Coinjock in Currituck County, North Carolina — The American South (South Atlantic)
Albemarle and Chesapeake Canal
Military Supply Route
The Albemarle and Chesapeake Canal opened in 1859, just before the Civil War began. It consisted of two “cuts” or locks: the first, in Virginia, linked the Elizabeth and North Landing Rivers south of Norfolk; the second, in North Carolina, joined Currituck Sound with the North River. Vessels could sail to and from Norfolk and Albemarle and Pamlico Sounds. Ships carried supplies via the canal to build Confederate Forts Hatteras and Clark on the Outer Banks. Between August 1861 and January 1862 more than 200 military vessels passed through the canal. Commodore W.F. Lynch wrote to Confederate Secretary of the Navy Stephen R. Mallory, [W]ithout the
On May 16, 1863 thirty Confederate partisans from Pasquotank County jumped from the nearby Coinjock Bridge onto the side-wheel steamer Arrow and captured the crew then steered the vessel alongside the steamer Emily as if nothing had happened. The partisans took both ships, flying the Stars and Stripes up Albemarle Sound, Chowan River, and Blackwater River to Franklin, Va. En route, they picked up five African Americans who hailed them not knowing the crews were Confederates The exploit made headlines in the North Carolina newspapers.
U.S. Congressman George W. Julian of Indiana, a Republican member of the Joint Committee on the Conduct of the War, took the mail boat Fawn to Roanoke Island to find out whether sutlers there were price-gouging the soldiers to whom they sold goods. On February 9,1864, on the Albemarle and Chesapeake Canal, Confederates attacked the ship, killed or wounded 7 people, captured 29 passengers including Julian, and burned the Fawn. Julian was soon released at Elizabeth City and continued to Roanoke Island.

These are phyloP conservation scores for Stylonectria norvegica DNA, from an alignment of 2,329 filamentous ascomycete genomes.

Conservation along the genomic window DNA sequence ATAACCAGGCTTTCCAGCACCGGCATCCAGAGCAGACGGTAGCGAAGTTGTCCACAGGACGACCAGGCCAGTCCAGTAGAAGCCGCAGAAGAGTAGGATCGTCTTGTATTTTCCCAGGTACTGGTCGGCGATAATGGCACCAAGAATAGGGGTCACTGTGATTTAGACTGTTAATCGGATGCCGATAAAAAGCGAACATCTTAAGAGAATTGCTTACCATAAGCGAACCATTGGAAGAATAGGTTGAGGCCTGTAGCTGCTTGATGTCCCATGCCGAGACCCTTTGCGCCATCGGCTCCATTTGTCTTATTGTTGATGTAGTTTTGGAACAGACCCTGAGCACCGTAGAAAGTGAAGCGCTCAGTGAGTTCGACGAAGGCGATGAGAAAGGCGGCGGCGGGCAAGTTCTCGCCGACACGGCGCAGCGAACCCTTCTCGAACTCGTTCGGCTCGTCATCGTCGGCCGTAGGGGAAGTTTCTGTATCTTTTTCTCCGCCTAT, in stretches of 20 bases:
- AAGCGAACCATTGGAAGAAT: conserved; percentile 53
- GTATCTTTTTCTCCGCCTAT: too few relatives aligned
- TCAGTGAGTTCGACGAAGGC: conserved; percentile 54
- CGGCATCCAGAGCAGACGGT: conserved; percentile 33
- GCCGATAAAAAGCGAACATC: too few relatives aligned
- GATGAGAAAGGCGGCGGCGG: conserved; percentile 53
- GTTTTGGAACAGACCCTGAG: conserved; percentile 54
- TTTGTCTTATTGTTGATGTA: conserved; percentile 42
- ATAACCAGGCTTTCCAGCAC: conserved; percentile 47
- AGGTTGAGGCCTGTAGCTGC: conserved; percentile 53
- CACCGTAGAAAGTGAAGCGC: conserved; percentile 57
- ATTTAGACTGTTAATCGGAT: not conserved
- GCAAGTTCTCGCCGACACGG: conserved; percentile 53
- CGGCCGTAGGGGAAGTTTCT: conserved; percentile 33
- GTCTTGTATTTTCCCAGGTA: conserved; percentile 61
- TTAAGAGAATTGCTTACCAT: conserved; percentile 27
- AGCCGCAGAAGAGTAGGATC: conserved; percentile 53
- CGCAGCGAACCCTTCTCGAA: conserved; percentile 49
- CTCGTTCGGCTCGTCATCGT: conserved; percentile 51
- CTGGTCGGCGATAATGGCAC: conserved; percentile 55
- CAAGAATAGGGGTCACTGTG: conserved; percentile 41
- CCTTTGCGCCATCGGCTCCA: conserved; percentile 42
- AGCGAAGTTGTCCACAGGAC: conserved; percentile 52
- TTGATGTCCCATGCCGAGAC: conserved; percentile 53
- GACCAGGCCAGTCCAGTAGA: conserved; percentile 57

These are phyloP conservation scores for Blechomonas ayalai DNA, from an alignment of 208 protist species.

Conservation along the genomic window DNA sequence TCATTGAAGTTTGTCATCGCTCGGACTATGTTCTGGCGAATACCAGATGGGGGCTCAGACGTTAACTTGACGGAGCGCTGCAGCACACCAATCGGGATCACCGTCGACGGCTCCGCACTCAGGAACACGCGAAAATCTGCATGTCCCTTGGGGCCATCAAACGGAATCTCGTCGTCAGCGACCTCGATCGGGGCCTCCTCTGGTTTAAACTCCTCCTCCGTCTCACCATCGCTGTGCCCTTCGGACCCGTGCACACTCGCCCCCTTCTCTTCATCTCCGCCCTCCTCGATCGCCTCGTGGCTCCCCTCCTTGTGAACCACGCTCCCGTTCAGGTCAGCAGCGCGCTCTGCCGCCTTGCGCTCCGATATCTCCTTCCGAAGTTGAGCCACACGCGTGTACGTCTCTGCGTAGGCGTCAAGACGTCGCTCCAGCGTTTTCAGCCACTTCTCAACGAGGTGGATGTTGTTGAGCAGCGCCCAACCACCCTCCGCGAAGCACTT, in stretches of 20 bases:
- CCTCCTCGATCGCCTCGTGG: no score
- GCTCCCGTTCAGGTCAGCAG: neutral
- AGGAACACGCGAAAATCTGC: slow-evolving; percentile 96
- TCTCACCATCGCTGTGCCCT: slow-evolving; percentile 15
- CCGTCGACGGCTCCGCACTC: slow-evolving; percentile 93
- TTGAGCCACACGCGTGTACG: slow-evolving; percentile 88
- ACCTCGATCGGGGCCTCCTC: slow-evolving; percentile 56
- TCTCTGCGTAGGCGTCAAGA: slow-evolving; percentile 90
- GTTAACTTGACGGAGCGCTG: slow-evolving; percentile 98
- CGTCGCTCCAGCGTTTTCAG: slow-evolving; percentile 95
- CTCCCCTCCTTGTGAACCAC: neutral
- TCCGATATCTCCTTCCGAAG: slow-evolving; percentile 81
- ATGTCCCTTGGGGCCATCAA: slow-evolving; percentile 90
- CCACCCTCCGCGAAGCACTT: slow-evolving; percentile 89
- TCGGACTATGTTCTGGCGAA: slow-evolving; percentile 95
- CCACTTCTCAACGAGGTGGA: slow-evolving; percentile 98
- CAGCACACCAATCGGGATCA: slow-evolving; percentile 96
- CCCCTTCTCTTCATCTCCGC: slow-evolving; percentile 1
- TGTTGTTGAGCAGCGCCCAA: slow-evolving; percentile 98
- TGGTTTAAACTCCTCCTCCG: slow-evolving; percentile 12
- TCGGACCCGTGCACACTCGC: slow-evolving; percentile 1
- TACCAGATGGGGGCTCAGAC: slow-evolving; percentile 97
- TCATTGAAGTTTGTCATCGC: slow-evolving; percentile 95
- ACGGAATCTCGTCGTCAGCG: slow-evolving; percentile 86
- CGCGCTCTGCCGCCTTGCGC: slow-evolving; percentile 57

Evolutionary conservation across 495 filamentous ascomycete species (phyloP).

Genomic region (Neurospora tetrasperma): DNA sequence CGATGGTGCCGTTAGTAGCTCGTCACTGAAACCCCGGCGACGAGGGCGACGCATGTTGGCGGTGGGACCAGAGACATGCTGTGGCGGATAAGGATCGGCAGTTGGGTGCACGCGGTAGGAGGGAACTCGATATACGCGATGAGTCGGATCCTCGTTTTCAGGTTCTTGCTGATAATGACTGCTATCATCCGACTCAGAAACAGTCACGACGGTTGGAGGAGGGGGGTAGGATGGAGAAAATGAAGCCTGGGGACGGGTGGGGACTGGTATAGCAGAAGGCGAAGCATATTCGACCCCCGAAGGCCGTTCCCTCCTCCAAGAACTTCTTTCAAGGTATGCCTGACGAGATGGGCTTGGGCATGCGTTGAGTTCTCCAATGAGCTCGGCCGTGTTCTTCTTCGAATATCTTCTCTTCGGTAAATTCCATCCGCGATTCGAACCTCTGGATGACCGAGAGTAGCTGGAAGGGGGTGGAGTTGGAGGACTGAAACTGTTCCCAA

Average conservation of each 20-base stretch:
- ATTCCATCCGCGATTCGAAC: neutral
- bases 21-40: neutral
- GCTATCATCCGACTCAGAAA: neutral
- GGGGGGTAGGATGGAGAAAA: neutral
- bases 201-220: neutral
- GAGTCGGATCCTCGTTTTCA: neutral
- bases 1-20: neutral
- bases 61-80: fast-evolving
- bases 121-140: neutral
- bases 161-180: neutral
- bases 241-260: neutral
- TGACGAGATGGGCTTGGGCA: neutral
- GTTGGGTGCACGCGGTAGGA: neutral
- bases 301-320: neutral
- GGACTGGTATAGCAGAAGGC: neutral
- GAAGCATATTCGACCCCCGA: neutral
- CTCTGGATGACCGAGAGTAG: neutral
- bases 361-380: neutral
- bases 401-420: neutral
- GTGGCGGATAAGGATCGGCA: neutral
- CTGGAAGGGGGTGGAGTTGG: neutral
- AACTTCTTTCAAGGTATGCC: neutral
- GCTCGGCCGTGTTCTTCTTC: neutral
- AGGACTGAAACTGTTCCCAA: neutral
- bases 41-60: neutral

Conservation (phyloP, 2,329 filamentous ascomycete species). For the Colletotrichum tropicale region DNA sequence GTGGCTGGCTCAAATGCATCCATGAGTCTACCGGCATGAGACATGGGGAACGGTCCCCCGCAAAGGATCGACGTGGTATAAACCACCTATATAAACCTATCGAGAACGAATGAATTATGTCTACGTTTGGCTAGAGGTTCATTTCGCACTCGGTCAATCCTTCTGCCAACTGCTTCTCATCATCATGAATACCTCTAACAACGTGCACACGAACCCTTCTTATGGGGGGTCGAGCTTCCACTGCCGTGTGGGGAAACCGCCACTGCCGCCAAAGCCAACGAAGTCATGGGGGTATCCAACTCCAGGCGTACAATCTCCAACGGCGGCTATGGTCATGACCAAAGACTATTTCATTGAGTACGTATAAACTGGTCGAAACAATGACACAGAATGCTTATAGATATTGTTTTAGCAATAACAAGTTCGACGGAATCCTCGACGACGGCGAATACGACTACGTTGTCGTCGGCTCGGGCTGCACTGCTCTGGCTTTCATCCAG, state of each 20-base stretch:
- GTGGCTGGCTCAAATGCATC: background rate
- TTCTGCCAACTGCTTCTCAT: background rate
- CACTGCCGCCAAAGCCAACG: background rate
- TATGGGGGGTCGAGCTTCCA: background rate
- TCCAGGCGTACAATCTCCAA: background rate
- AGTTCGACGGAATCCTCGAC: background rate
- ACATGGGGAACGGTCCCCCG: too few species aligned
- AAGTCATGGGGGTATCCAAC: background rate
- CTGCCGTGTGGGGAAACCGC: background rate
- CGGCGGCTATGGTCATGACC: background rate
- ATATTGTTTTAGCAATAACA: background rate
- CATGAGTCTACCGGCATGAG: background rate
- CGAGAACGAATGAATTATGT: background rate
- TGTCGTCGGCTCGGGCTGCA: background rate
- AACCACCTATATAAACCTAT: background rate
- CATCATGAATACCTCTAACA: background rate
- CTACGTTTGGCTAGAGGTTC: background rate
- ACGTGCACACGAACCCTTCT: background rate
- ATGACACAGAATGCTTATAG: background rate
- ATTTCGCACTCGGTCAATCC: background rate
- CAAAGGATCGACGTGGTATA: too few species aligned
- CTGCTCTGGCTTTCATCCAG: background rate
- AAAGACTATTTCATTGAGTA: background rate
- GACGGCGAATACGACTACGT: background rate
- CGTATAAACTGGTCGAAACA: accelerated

Erected by North Carolina Civil War Trails.
Location. Touch for map. Located in Veterans Memorial Park. Marker is in this post office area: Coinjock NC 27923, United States of America.
Other nearby markers. At least 8 other markers are within 7 miles of this marker, measured as the crow flies. A different marker also named Albemarle and Chesapeake Canal (approx. half a mile away); Maple Leaf (approx. 5.4 miles away); Ray T. Adam's Landing Strip (approx. 6.8 miles away); The Whalehead Club Restoration (approx. 6.8 miles away); Duck Blinds (approx. 6.8 miles away); Waterfowl Resting Area (approx. 6.8 miles away); Corolla Island Bridges (approx. 6.8 miles away); Indiantown (approx. 6.8 miles away).
More about this marker. In the center is a photo of "George W. Julian" Courtesy Library of Congress
On the right is a map of the "Albemarle and Chesapeake Canal, ca. 1858" Courtesy University of North Carolina Libraries
Categories. • War, US Civil • Waterways & Vessels •
Credits. This page was last revised on June 16, 2016. This page originally submitted on July 1, 2012, by Bernard Fisher of Mechanicsville, Virginia. This page has been viewed 474 times since then and 46 times this year. Photos: 1, 2, 3, 4. submitted on July 1, 2012, by Bernard Fisher of Mechanicsville, Virginia.